• Only five U.S. states have so far been spared from COVID-19
  • Montana, one of these fortunate five, decided to declare a state of emergency anyway
  • U.S. now has 41 deaths from COVID-19

The premature end to high-profile sports, cultural and entertainment events such as March Madness and the closure of both Disneyland and Universal Studios -- all of which took place Thursday -- is driving home to more Americans the health peril presented by the fast-spreading COVID-19 epidemic in the United States. And, yes, Spring Break is over before it's even begun.

There were 36 U.S. states and Washington D.C. with confirmed cases of COVID-19 on Wednesday; that number jumped to 45 on Thursday with the infection of the five remaining states all but a certainty. There were 32 deaths Wednesday. That number rose to 41 Thursday.

There are currently 1,663 confirmed cases of COVID-19 in th U.S. as of 7:40 p.m. Thursday, according to the Global Cases by the Center for Systems Science and Engineering (CSSE) at Johns Hopkins University. CSSE lists 128,343 confirmed  global cases of the disease. Of this total, 80,932 are in China. Italy is the second most infected country with 12,462 cases.

Kansas, which had only two COVID-19 cases on Wednesday, said one of these persons died for its first coronavirus death. Gov. Laura Kelly on Thursday announced the state’s first death from the disease. She said the fatality was a male in his 70s who lived in a long-term care facility in Wyandotte County. This death was the 41st in the U.S. from COVID-19.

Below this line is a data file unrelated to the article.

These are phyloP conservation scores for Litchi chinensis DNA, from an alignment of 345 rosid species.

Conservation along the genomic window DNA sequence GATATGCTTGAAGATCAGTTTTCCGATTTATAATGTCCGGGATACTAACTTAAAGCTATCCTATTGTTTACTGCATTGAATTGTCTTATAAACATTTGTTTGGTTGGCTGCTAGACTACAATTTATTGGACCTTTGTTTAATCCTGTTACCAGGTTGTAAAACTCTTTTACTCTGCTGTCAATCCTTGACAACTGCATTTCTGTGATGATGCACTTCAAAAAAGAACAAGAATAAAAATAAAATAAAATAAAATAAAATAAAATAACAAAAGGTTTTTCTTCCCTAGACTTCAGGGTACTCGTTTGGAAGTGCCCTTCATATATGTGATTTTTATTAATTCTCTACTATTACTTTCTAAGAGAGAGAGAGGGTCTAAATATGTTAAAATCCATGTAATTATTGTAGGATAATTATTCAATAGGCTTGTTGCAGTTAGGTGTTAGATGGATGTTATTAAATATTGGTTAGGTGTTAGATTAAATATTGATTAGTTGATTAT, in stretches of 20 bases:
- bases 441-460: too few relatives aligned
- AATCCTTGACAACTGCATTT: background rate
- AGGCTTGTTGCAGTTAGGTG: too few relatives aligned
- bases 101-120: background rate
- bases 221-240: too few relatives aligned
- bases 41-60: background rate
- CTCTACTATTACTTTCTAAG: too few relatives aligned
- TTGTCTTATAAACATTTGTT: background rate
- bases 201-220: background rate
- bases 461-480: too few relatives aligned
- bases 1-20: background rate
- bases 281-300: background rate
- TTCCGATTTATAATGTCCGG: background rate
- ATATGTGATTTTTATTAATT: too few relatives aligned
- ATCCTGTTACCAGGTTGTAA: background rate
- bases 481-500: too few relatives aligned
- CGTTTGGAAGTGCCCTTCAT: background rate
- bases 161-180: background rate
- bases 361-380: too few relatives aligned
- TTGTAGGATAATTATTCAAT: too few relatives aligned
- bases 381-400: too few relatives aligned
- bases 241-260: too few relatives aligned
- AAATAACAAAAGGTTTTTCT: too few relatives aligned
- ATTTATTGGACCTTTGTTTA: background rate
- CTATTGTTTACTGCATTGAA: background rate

Despite being one of the only five states without a confirmed COVID-19 case, Montana on Thursday decided to declare a state of emergency to prepare for the inevitable. Gov. Steve Bullock declared the statewide emergency saying, “Our state is preparing for coronavirus to come to Montana and we will be prepared to respond all along the way.”

New York Gov. Andrew Cuomo announces America's first public drive-through coronavirus testing facility. He said New Rochelle residents who have been quarantined will be tested first.

A medical study published in the medical journal The Lancet details the first known transmission of the coronavirus that causes COVID-19 in the United States. It said this person was a woman that traveled from China to Illinois in mid-January. She likely transmitted novel coronavirus to her husband through "prolonged, unprotected contact."

The findings suggest the coronavirus might transmit most easily through extended contact with infected people, not brief or casual exposures.

On Thursday, former President Barack Obama asked people to consider each other as they wonder why so many places are shutting down due to the coronavirus outbreak. He tweeted: "If you’re wondering whether it’s an overreaction to cancel large gatherings and public events (and I love basketball), here’s a useful primer as to why these measures can slow the spread of the virus and save lives. We have to look out for each other."